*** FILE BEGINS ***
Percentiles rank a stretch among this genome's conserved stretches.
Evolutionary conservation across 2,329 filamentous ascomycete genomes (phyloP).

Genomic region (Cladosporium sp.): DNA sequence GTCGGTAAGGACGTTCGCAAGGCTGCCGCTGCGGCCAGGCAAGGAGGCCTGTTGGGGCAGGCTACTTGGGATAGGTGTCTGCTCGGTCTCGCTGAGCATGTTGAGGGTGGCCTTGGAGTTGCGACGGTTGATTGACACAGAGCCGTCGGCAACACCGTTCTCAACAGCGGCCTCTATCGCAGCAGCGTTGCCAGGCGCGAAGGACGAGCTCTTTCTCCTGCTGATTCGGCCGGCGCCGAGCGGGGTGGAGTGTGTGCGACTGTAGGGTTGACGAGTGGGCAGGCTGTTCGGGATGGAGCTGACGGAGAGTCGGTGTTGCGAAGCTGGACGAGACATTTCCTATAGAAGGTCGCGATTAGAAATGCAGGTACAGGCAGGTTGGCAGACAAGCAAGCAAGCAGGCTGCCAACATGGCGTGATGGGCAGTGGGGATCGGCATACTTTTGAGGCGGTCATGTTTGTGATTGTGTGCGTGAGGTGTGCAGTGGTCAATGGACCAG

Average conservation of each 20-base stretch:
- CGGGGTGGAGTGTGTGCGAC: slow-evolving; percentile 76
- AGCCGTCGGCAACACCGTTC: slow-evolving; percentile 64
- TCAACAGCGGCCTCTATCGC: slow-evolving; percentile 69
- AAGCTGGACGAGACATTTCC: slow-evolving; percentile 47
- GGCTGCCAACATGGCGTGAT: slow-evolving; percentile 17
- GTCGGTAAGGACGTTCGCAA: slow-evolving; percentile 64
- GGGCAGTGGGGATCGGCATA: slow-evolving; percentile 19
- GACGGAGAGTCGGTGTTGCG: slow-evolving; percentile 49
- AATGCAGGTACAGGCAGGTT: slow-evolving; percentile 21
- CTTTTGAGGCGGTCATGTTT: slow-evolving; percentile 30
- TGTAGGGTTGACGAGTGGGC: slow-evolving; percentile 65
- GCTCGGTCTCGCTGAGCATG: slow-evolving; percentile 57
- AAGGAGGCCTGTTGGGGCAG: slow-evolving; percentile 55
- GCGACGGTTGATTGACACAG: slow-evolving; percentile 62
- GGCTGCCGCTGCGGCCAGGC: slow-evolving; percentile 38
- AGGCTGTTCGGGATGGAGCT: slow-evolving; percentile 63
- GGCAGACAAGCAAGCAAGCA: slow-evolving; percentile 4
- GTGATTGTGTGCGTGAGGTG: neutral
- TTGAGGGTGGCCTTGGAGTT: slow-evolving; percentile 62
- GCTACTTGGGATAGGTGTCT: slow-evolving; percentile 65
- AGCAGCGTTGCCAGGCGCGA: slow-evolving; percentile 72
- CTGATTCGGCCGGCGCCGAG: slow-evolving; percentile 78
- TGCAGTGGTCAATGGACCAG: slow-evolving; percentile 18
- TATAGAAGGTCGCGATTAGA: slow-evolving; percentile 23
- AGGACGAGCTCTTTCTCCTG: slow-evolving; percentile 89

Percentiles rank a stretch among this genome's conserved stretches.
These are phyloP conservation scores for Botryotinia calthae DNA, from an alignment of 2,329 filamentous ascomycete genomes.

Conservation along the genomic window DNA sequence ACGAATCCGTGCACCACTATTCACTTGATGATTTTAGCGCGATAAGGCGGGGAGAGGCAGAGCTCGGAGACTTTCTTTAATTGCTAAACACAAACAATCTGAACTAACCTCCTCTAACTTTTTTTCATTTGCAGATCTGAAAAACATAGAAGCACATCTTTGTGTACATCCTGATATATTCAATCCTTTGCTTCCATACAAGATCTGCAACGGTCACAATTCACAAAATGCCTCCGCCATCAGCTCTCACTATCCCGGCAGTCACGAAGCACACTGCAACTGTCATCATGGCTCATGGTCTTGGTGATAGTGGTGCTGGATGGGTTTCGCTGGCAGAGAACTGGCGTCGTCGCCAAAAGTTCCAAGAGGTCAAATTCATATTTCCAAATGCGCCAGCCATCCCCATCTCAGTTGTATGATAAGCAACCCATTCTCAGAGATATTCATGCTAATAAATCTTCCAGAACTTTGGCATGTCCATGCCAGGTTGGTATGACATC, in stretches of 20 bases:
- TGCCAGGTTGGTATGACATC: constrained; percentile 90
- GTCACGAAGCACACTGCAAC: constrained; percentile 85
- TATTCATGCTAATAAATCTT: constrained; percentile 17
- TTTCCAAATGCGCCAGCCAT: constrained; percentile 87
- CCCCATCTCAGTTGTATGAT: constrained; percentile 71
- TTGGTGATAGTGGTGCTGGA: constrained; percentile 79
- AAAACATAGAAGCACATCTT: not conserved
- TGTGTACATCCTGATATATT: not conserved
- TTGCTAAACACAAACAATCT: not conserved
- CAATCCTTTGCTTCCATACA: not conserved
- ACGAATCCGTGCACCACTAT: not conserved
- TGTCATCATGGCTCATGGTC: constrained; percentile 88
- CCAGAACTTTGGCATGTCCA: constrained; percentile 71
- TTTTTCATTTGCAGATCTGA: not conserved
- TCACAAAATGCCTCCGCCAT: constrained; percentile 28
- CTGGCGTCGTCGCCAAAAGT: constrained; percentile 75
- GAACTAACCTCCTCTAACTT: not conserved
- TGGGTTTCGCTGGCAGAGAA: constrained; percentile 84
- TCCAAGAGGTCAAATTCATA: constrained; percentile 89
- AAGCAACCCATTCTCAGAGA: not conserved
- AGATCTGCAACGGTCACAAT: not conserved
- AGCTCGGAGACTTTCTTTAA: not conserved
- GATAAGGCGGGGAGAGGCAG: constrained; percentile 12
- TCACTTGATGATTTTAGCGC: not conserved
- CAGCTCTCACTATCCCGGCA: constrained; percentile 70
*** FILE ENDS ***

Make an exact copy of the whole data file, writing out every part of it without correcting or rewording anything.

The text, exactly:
Percentiles rank a stretch among this genome's conserved stretches.
Evolutionary conservation across 2,329 filamentous ascomycete genomes (phyloP).

Genomic region (Cladosporium sp.): DNA sequence GTCGGTAAGGACGTTCGCAAGGCTGCCGCTGCGGCCAGGCAAGGAGGCCTGTTGGGGCAGGCTACTTGGGATAGGTGTCTGCTCGGTCTCGCTGAGCATGTTGAGGGTGGCCTTGGAGTTGCGACGGTTGATTGACACAGAGCCGTCGGCAACACCGTTCTCAACAGCGGCCTCTATCGCAGCAGCGTTGCCAGGCGCGAAGGACGAGCTCTTTCTCCTGCTGATTCGGCCGGCGCCGAGCGGGGTGGAGTGTGTGCGACTGTAGGGTTGACGAGTGGGCAGGCTGTTCGGGATGGAGCTGACGGAGAGTCGGTGTTGCGAAGCTGGACGAGACATTTCCTATAGAAGGTCGCGATTAGAAATGCAGGTACAGGCAGGTTGGCAGACAAGCAAGCAAGCAGGCTGCCAACATGGCGTGATGGGCAGTGGGGATCGGCATACTTTTGAGGCGGTCATGTTTGTGATTGTGTGCGTGAGGTGTGCAGTGGTCAATGGACCAG

Average conservation of each 20-base stretch:
- CGGGGTGGAGTGTGTGCGAC: slow-evolving; percentile 76
- AGCCGTCGGCAACACCGTTC: slow-evolving; percentile 64
- TCAACAGCGGCCTCTATCGC: slow-evolving; percentile 69
- AAGCTGGACGAGACATTTCC: slow-evolving; percentile 47
- GGCTGCCAACATGGCGTGAT: slow-evolving; percentile 17
- GTCGGTAAGGACGTTCGCAA: slow-evolving; percentile 64
- GGGCAGTGGGGATCGGCATA: slow-evolving; percentile 19
- GACGGAGAGTCGGTGTTGCG: slow-evolving; percentile 49
- AATGCAGGTACAGGCAGGTT: slow-evolving; percentile 21
- CTTTTGAGGCGGTCATGTTT: slow-evolving; percentile 30
- TGTAGGGTTGACGAGTGGGC: slow-evolving; percentile 65
- GCTCGGTCTCGCTGAGCATG: slow-evolving; percentile 57
- AAGGAGGCCTGTTGGGGCAG: slow-evolving; percentile 55
- GCGACGGTTGATTGACACAG: slow-evolving; percentile 62
- GGCTGCCGCTGCGGCCAGGC: slow-evolving; percentile 38
- AGGCTGTTCGGGATGGAGCT: slow-evolving; percentile 63
- GGCAGACAAGCAAGCAAGCA: slow-evolving; percentile 4
- GTGATTGTGTGCGTGAGGTG: neutral
- TTGAGGGTGGCCTTGGAGTT: slow-evolving; percentile 62
- GCTACTTGGGATAGGTGTCT: slow-evolving; percentile 65
- AGCAGCGTTGCCAGGCGCGA: slow-evolving; percentile 72
- CTGATTCGGCCGGCGCCGAG: slow-evolving; percentile 78
- TGCAGTGGTCAATGGACCAG: slow-evolving; percentile 18
- TATAGAAGGTCGCGATTAGA: slow-evolving; percentile 23
- AGGACGAGCTCTTTCTCCTG: slow-evolving; percentile 89

Percentiles rank a stretch among this genome's conserved stretches.
These are phyloP conservation scores for Botryotinia calthae DNA, from an alignment of 2,329 filamentous ascomycete genomes.

Conservation along the genomic window DNA sequence ACGAATCCGTGCACCACTATTCACTTGATGATTTTAGCGCGATAAGGCGGGGAGAGGCAGAGCTCGGAGACTTTCTTTAATTGCTAAACACAAACAATCTGAACTAACCTCCTCTAACTTTTTTTCATTTGCAGATCTGAAAAACATAGAAGCACATCTTTGTGTACATCCTGATATATTCAATCCTTTGCTTCCATACAAGATCTGCAACGGTCACAATTCACAAAATGCCTCCGCCATCAGCTCTCACTATCCCGGCAGTCACGAAGCACACTGCAACTGTCATCATGGCTCATGGTCTTGGTGATAGTGGTGCTGGATGGGTTTCGCTGGCAGAGAACTGGCGTCGTCGCCAAAAGTTCCAAGAGGTCAAATTCATATTTCCAAATGCGCCAGCCATCCCCATCTCAGTTGTATGATAAGCAACCCATTCTCAGAGATATTCATGCTAATAAATCTTCCAGAACTTTGGCATGTCCATGCCAGGTTGGTATGACATC, in stretches of 20 bases:
- TGCCAGGTTGGTATGACATC: constrained; percentile 90
- GTCACGAAGCACACTGCAAC: constrained; percentile 85
- TATTCATGCTAATAAATCTT: constrained; percentile 17
- TTTCCAAATGCGCCAGCCAT: constrained; percentile 87
- CCCCATCTCAGTTGTATGAT: constrained; percentile 71
- TTGGTGATAGTGGTGCTGGA: constrained; percentile 79
- AAAACATAGAAGCACATCTT: not conserved
- TGTGTACATCCTGATATATT: not conserved
- TTGCTAAACACAAACAATCT: not conserved
- CAATCCTTTGCTTCCATACA: not conserved
- ACGAATCCGTGCACCACTAT: not conserved
- TGTCATCATGGCTCATGGTC: constrained; percentile 88
- CCAGAACTTTGGCATGTCCA: constrained; percentile 71
- TTTTTCATTTGCAGATCTGA: not conserved
- TCACAAAATGCCTCCGCCAT: constrained; percentile 28
- CTGGCGTCGTCGCCAAAAGT: constrained; percentile 75
- GAACTAACCTCCTCTAACTT: not conserved
- TGGGTTTCGCTGGCAGAGAA: constrained; percentile 84
- TCCAAGAGGTCAAATTCATA: constrained; percentile 89
- AAGCAACCCATTCTCAGAGA: not conserved
- AGATCTGCAACGGTCACAAT: not conserved
- AGCTCGGAGACTTTCTTTAA: not conserved
- GATAAGGCGGGGAGAGGCAG: constrained; percentile 12
- TCACTTGATGATTTTAGCGC: not conserved
- CAGCTCTCACTATCCCGGCA: constrained; percentile 70